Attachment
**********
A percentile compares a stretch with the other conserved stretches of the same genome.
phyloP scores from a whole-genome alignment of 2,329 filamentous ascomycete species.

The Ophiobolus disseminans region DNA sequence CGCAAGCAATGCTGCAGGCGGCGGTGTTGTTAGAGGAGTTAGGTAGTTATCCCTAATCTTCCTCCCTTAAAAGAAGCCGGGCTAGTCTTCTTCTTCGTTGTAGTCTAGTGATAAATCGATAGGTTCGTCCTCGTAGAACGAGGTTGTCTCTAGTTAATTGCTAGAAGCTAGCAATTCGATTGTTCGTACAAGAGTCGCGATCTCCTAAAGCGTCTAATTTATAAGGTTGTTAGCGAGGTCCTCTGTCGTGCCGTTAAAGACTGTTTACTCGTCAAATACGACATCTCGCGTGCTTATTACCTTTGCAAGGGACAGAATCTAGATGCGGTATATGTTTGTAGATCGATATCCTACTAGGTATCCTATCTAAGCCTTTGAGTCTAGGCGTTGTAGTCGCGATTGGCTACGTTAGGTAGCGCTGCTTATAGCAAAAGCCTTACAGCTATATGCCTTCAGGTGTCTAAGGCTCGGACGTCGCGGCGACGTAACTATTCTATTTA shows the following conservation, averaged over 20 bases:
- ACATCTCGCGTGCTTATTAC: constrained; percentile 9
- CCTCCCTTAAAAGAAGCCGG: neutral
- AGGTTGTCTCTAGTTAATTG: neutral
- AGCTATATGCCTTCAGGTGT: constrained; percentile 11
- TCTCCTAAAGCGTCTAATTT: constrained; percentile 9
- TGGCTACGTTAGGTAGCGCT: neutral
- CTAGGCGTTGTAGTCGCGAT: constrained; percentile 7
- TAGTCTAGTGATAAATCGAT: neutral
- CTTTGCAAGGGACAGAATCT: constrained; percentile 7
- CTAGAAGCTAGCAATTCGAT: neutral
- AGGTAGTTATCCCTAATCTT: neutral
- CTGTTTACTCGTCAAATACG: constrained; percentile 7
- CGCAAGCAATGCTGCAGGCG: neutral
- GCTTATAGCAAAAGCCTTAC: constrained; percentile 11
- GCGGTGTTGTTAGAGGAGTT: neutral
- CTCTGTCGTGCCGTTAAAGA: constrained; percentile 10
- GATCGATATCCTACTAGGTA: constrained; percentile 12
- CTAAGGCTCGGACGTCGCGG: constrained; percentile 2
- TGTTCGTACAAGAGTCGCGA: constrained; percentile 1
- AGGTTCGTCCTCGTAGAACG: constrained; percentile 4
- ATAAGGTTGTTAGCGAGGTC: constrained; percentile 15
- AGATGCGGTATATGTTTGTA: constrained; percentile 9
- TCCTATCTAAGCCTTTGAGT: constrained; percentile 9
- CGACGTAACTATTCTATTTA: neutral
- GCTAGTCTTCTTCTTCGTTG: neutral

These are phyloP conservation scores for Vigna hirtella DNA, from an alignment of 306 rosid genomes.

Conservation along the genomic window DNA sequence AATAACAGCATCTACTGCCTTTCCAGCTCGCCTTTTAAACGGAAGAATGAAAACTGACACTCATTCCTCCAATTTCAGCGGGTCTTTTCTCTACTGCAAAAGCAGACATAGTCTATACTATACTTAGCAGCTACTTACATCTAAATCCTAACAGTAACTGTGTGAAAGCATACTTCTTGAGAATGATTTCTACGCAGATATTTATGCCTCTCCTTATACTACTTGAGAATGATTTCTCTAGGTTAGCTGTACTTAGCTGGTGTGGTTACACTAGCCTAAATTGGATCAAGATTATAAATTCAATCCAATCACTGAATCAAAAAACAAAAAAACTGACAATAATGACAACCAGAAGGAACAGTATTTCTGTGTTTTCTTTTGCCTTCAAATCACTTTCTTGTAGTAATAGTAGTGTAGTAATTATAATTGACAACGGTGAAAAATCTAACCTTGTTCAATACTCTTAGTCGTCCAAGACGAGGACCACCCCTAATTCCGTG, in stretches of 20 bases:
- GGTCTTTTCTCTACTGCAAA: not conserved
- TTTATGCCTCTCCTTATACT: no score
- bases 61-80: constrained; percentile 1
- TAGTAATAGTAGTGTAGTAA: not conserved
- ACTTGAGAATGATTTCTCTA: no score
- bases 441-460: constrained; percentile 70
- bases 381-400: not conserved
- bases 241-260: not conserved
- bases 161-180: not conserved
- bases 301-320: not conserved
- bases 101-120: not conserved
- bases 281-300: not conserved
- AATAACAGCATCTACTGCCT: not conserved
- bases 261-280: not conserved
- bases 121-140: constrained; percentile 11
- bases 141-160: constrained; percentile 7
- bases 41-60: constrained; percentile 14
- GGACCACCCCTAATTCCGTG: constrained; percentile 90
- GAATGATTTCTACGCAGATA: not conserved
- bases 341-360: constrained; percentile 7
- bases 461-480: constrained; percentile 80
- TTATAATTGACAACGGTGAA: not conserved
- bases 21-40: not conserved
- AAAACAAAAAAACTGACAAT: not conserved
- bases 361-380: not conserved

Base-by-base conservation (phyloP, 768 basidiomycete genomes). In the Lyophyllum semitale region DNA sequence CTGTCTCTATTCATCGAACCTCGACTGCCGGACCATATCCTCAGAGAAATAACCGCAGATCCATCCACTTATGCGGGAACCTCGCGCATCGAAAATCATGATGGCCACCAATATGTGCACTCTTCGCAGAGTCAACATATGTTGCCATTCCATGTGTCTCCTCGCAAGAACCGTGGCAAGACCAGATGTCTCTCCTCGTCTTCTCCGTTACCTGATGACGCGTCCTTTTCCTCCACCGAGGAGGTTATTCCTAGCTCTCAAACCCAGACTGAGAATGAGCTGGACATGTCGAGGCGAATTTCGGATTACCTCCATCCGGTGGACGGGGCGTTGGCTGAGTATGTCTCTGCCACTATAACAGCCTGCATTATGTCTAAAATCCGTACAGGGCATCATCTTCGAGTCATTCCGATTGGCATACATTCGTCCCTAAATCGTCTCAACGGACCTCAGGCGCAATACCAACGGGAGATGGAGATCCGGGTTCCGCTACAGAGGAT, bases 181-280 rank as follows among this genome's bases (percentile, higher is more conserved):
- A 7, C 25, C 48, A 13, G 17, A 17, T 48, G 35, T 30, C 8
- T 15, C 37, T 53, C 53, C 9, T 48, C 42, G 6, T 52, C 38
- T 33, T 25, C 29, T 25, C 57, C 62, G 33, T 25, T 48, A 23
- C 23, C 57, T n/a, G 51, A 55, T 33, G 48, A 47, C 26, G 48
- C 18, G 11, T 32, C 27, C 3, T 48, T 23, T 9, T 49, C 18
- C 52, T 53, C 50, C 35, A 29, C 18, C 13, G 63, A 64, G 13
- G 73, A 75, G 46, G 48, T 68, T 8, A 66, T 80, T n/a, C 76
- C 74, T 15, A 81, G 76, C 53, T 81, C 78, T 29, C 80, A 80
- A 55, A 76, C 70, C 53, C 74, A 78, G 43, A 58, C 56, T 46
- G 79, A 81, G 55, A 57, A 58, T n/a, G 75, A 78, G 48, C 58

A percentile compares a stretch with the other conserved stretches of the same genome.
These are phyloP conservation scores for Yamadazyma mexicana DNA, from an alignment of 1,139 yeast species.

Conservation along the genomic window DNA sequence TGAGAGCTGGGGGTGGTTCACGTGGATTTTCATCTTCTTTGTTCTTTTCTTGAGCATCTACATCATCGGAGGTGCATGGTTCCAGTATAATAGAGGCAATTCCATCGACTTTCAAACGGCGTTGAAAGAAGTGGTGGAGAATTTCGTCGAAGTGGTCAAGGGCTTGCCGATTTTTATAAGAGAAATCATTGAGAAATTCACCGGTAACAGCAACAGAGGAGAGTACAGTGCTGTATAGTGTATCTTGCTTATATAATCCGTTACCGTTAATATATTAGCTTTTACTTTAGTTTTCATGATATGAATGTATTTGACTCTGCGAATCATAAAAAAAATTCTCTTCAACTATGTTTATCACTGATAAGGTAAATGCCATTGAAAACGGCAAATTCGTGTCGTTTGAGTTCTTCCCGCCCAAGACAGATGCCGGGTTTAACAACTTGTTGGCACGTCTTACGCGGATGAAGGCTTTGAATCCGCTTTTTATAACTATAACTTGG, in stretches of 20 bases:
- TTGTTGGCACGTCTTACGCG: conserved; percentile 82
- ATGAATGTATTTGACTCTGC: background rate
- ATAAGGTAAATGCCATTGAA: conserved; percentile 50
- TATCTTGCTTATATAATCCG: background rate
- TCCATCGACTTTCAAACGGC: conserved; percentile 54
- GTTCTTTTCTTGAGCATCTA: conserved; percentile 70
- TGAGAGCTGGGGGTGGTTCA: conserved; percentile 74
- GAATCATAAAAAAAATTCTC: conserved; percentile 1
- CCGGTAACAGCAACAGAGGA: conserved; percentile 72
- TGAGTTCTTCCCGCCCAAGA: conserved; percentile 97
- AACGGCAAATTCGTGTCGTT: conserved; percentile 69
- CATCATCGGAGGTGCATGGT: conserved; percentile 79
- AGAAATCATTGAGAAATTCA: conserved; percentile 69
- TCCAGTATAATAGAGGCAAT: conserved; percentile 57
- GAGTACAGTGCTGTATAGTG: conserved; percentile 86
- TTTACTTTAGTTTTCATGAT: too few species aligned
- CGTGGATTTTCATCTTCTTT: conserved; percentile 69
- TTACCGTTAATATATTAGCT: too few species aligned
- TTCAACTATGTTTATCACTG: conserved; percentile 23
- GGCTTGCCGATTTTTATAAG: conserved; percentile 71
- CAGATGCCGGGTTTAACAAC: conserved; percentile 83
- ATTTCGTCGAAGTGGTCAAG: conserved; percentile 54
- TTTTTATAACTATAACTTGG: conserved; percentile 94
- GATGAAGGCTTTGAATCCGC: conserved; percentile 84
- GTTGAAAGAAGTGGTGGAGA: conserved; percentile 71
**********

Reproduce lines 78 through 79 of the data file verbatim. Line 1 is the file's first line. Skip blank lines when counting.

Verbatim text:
- CCGGTAACAGCAACAGAGGA: conserved; percentile 72
- TGAGTTCTTCCCGCCCAAGA: conserved; percentile 97